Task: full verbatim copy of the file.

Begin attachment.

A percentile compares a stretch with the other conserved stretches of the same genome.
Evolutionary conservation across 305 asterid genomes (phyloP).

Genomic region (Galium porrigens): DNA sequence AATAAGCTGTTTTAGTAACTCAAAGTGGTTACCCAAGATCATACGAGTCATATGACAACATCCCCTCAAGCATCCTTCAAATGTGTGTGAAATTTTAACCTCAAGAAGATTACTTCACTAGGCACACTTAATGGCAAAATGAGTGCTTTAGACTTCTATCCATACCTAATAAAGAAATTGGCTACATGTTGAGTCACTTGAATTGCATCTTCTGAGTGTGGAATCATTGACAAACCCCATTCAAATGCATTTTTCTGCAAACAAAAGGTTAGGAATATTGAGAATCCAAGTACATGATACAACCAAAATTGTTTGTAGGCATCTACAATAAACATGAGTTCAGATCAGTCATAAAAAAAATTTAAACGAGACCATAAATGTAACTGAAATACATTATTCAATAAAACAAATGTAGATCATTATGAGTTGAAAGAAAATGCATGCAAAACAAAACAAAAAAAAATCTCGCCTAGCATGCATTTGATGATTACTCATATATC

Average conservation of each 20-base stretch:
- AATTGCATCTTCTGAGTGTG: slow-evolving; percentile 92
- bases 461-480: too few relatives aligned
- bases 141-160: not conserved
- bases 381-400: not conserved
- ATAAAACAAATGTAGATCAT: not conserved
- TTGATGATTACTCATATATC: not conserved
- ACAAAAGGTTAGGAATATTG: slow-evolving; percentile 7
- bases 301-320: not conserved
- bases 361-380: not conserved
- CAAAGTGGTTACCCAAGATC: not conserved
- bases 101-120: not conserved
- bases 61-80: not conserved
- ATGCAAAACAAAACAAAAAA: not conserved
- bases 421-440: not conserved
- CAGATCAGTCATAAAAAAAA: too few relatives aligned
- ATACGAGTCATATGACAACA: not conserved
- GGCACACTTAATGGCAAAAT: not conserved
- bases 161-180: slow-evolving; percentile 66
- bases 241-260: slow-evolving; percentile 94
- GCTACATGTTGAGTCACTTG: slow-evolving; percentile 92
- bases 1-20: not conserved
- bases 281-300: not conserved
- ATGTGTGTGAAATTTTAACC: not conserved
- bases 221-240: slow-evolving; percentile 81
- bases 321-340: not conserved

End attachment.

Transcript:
A percentile compares a stretch with the other conserved stretches of the same genome.
Evolutionary conservation across 305 asterid genomes (phyloP).

Genomic region (Galium porrigens): DNA sequence AATAAGCTGTTTTAGTAACTCAAAGTGGTTACCCAAGATCATACGAGTCATATGACAACATCCCCTCAAGCATCCTTCAAATGTGTGTGAAATTTTAACCTCAAGAAGATTACTTCACTAGGCACACTTAATGGCAAAATGAGTGCTTTAGACTTCTATCCATACCTAATAAAGAAATTGGCTACATGTTGAGTCACTTGAATTGCATCTTCTGAGTGTGGAATCATTGACAAACCCCATTCAAATGCATTTTTCTGCAAACAAAAGGTTAGGAATATTGAGAATCCAAGTACATGATACAACCAAAATTGTTTGTAGGCATCTACAATAAACATGAGTTCAGATCAGTCATAAAAAAAATTTAAACGAGACCATAAATGTAACTGAAATACATTATTCAATAAAACAAATGTAGATCATTATGAGTTGAAAGAAAATGCATGCAAAACAAAACAAAAAAAAATCTCGCCTAGCATGCATTTGATGATTACTCATATATC

Average conservation of each 20-base stretch:
- AATTGCATCTTCTGAGTGTG: slow-evolving; percentile 92
- bases 461-480: too few relatives aligned
- bases 141-160: not conserved
- bases 381-400: not conserved
- ATAAAACAAATGTAGATCAT: not conserved
- TTGATGATTACTCATATATC: not conserved
- ACAAAAGGTTAGGAATATTG: slow-evolving; percentile 7
- bases 301-320: not conserved
- bases 361-380: not conserved
- CAAAGTGGTTACCCAAGATC: not conserved
- bases 101-120: not conserved
- bases 61-80: not conserved
- ATGCAAAACAAAACAAAAAA: not conserved
- bases 421-440: not conserved
- CAGATCAGTCATAAAAAAAA: too few relatives aligned
- ATACGAGTCATATGACAACA: not conserved
- GGCACACTTAATGGCAAAAT: not conserved
- bases 161-180: slow-evolving; percentile 66
- bases 241-260: slow-evolving; percentile 94
- GCTACATGTTGAGTCACTTG: slow-evolving; percentile 92
- bases 1-20: not conserved
- bases 281-300: not conserved
- ATGTGTGTGAAATTTTAACC: not conserved
- bases 221-240: slow-evolving; percentile 81
- bases 321-340: not conserved